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American Family Radio (AFR)



Stations can be linked in radio networks to broadcast a common radio format, either in broadcast syndication or simulcast or both. Audio broadcasting also can be done via cable radio, local wire television networks, satellite radio, and internet radio via streaming media on the Internet.

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Broadcasting by radio takes several forms. These include AM and FM stations. There are several subtypes, namely commercial broadcasting, non-commercial educational (NCE) public broadcasting and non-profit varieties as well as community radio.



Many stations broadcast on shortwave bands using AM technology that can be received over thousands of miles (especially at night). Radio in education soon followed and colleges across the U.S. began adding radio broadcasting courses to their curricula.

American Family Radio (AFR)

American Family Radio (AFR) is a network of more than 160 radio stations broadcasting Christian-oriented programming to over 40 states. AFR is also available to both watch and listen worldwide on their website.


AFR was launched by Rev. Donald Wildmon in 1991 as a ministry of the American Family Association, with the flagship station being WAFR in Tupelo, Mississippi.

AFR airs original programs such as Today's Issues, hosted by AFA president Tim Wildmon, AFA Report, "a daily panel discussion with members of the AFA staff regarding hot-button issues of the day", formerly hosted by AFA founder Don Wildmon and Focal Point, hosted by Bryan Fischer. AFR also airs nationally syndicated programs such as Focus on the Family, as well as contemporary Christian music by various artists.

In 2009, AFR acquired the rights to its first politically oriented talk show when it picked up Michael Reagan's syndicated program (this show is no longer available on AFR as of Spring '10).

Broadcast call signs

While broadcast radio stations will often brand themselves with plain-text names, identities such as "cool FM", "rock 105" or "the ABC network" are not unique. Another station, in another city or country, may (and often will) have a similar brand; the name of a broadcast station for legal purposes is, therefore, normally its ITU call sign.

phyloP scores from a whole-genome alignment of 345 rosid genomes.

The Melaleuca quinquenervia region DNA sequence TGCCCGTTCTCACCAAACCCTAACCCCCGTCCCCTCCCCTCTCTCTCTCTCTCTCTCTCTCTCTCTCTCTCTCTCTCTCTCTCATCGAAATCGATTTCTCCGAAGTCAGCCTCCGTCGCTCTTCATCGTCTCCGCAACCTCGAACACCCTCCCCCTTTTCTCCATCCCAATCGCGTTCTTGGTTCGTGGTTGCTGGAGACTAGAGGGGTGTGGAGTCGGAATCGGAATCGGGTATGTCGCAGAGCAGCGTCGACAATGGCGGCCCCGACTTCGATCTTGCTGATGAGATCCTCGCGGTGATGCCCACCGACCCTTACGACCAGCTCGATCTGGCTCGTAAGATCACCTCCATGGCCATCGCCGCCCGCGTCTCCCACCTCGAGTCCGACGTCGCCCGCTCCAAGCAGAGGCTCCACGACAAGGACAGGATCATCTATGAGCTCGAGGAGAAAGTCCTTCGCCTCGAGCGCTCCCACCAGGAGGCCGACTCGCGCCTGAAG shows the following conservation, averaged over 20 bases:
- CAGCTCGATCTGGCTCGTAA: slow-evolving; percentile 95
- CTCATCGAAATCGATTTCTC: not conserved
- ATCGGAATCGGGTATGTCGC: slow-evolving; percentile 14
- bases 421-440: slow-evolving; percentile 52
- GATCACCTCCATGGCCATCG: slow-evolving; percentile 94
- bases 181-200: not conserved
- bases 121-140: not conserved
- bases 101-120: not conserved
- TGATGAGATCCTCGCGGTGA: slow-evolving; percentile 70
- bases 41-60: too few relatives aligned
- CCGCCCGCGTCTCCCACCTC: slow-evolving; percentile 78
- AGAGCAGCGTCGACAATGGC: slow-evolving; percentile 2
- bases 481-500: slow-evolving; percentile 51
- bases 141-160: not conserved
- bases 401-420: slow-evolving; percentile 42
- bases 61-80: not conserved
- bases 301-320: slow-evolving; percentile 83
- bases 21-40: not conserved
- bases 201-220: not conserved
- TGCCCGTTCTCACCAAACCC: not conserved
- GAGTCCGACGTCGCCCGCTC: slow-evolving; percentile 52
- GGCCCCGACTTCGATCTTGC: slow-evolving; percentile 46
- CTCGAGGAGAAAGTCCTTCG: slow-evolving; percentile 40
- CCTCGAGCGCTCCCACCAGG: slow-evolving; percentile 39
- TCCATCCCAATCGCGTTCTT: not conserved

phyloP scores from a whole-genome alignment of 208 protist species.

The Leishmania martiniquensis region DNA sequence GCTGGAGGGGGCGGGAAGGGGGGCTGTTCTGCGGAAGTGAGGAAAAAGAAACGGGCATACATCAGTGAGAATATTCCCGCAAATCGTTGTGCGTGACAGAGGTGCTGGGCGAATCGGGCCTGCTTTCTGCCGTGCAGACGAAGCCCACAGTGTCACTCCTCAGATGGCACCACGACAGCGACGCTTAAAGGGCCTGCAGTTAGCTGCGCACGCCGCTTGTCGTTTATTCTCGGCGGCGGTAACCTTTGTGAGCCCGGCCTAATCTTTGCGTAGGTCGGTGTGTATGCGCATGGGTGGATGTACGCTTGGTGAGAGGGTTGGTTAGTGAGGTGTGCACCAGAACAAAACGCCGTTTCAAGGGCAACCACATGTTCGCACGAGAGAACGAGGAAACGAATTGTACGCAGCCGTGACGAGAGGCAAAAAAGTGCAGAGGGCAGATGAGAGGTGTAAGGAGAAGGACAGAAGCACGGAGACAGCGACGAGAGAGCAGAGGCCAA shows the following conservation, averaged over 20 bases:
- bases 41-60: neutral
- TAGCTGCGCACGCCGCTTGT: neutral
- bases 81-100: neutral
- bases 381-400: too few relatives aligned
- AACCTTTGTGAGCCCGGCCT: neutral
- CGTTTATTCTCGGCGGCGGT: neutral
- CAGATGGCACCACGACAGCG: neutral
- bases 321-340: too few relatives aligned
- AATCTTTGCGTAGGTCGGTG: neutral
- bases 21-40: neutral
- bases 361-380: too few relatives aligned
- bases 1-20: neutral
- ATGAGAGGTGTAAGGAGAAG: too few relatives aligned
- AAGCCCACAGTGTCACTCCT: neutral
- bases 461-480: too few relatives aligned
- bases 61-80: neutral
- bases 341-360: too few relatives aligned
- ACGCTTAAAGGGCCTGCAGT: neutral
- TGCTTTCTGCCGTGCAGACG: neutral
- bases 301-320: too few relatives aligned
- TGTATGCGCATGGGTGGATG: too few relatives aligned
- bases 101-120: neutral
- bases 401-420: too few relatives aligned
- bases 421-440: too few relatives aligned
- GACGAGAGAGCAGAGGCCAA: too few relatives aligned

Broadcast stations in North America generally use call letters in the international series, with common conventions followed in each country. In the United States, the first letter generally is K for stations west of the Mississippi River and W for those east of the Mississippi; all new call signs have had four characters since 1922, although there are historical three-character calls still in use (such as WOR in New York City, WBZ in Boston, WOL in Washington DC, WSB in Atlanta, WSM in Nashville, WMC in Memphis, WGN in Chicago, KLZ and KOA in Denver, KSL in Salt Lake City, KEX in Portland, Oregon, KFI in Los Angeles and KGU in Hawaii).[3] The ITU has allocated call signs starting with N, as well as AA through AN, to the United States, but those prefixes are not in use on any AM or FM radio station.

American Radio Station

There are exceptions to the east–west rule (such as KDKA in Pittsburgh and WFAA in Dallas-Fort Worth, Texas); these are historical artifacts from a rule change in the 1930s, and most of the exceptions are located in the states immediately adjacent to the river. The westernmost station in the continental United States beginning with W is WOAI in San Antonio, Texas. WVUV-LP in Pago Pago, American Samoa is the westernmost station with a W call sign. KYW in Philadelphia is the easternmost station on the U.S. mainland with a K call sign; the radio stations on Saipan are the easternmost stations with K call signs overall.

QSL verification postcard for time station WWV when it was located in Maryland A 1940 QSL card for WWV, indicating its early location in the U.S. state of Maryland (now in Colorado)

All time-broadcasting stations have a three- or four-letter call sign, beginning with WWV. The three current government-operated time stations (WWV, longwave sister station WWVB and WWVH) are located in Fort Collins, Colorado and Kekaha, Hawaii respectively, so all would normally use call signs beginning with K.

The US government-operated international broadcaster Voice of America no longer has call signs assigned to it; in contrast, Radio Canada International's transmitter in Sackville, New Brunswick was still assigned CKCX-SW until its 2012 shutdown. Privately operated shortwave stations (such as WWCR and CFRX) also have call signs.

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